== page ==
The other option for US arrivals is flying with Polish Airlines (LOT) directly to Warsaw. Currently, only one route is in frequent operation, which goes direct to and from Chicago International Airport. After arrival, it’s a 5-hour or so bus to Kraków, and these can be taken directly from the airport. LOT also service much of Europe and, while not a low cost airline, they are still a viable option for visitors coming from the UK, particularly from London.
In general Kraków is one of the most accessible cities in Poland. It’s fair to say, that with the ease of access from nearby towns like Katowice, and even Warsaw (which has two international airports), it’s rarely a difficult task to find a way in or out of the city.
Other Polish Cities You Can Visit From Kraków
You will find a general overview of the transport network on our page How To Travel From Kraków To Other Polish Cities. This gives information on how to use trains, coaches, planes, and private vehicles in Poland, and where each type of service departs in Kraków.
- Białystok: In the north east of Poland, Białystok has a lively cultural scene and a handful of tourist attractions, and is close to the UNESCO-listed Białowieski National Park and the oldest forests in Europe.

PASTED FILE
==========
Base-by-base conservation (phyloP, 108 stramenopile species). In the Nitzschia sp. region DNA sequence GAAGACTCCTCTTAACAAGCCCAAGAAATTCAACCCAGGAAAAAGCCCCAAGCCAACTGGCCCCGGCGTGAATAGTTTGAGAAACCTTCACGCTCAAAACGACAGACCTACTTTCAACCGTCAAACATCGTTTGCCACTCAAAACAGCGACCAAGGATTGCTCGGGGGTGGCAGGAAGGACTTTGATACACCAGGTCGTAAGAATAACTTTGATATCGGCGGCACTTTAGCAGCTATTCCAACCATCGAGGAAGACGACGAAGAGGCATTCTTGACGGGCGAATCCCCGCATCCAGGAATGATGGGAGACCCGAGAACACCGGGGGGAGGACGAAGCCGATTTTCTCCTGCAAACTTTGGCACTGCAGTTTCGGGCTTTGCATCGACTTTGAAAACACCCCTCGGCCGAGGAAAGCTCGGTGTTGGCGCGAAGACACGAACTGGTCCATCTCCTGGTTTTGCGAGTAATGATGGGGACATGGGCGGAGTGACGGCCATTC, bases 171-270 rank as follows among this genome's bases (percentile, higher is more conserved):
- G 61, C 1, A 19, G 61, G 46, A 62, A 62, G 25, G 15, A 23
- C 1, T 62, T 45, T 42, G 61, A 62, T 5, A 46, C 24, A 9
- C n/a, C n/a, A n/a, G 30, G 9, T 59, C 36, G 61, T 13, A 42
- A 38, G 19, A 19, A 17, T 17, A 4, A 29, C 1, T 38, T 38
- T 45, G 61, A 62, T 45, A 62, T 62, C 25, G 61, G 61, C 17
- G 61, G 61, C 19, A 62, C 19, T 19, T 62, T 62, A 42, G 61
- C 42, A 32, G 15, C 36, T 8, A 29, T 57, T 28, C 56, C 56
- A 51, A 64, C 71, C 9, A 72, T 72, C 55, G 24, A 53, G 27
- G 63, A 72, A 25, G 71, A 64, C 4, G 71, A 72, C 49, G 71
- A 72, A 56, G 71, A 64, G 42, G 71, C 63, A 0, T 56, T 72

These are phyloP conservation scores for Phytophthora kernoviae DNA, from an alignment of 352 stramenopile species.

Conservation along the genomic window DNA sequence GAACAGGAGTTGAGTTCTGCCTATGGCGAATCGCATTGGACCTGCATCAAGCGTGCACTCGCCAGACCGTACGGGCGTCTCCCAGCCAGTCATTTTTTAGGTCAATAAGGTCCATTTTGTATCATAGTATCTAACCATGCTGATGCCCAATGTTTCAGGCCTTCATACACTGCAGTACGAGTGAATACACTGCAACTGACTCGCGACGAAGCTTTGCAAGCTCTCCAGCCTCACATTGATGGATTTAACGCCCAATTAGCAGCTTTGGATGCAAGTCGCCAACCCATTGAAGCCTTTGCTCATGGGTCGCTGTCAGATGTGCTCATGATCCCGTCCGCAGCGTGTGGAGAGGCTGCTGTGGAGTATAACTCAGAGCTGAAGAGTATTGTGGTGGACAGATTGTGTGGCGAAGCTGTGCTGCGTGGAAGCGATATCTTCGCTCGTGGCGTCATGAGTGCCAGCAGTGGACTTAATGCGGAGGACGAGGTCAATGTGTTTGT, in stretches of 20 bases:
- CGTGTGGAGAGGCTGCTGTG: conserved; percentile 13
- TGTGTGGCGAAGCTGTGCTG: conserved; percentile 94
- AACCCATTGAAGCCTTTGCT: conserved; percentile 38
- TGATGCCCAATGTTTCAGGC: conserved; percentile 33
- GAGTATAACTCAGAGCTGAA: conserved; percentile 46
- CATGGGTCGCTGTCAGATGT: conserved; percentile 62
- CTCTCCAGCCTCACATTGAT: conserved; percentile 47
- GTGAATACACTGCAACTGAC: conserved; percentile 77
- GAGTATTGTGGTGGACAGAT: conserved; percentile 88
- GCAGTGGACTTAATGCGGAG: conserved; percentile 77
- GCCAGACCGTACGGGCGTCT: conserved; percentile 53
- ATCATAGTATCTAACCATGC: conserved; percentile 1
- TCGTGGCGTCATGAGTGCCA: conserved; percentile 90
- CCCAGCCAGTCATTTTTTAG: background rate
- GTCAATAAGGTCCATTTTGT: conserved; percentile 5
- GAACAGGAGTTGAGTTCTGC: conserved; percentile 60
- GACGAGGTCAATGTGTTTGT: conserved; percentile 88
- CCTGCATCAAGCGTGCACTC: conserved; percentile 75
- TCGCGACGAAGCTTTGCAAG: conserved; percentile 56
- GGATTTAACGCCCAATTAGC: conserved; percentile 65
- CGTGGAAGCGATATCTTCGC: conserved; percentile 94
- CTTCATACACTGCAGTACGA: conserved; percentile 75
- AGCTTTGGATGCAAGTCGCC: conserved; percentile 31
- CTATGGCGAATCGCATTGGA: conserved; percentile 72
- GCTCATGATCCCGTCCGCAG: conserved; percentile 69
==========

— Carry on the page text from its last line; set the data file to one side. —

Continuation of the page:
- Gdańsk: On the Baltic coast, Gdańsk is friendly and great for food, and one of Poland’s biggest tourist destinations.
- Gdynia: Gdynia is also a port city with some lovely sandy beaches, and also makes a great day trip from neighbouring Gdańsk.
- Katowice: For something a bit different, Katowice is very post-industrial. It’s airport and proximity to Kraków make it worth consideration for travellers who want a future-facing (and very green) Poland, with dramatic, modern architecture.
- Łódź: Set in the very heart of Poland, Łódź is coming into its own as a creative city. The city is alive with murals and street art. There’s a great food scene and a nice mix of architectural styles. Right now, Łódź has that exciting feel of the future.
- Lublin: On the eastern side of Poland, Lublin is best known as a cultural and academic city. It has a rich Jewish heritage and was apparently referred to as the ‘Jewish Oxford’ in the Jagiellonian era. There is a nice mix of medieval, Renaissance, and Baroque, with some atmospheric cobbled streets.
- Olsztyn: Up in the north, Olsztyn is often overlooked by tourists keen to reach the more famous Gdańsk. It does, however, have a pretty Old Town and ranks very highly for quality of life. What’s more, the city provides a gateway to some gorgeous wild countryside of lakes and forests.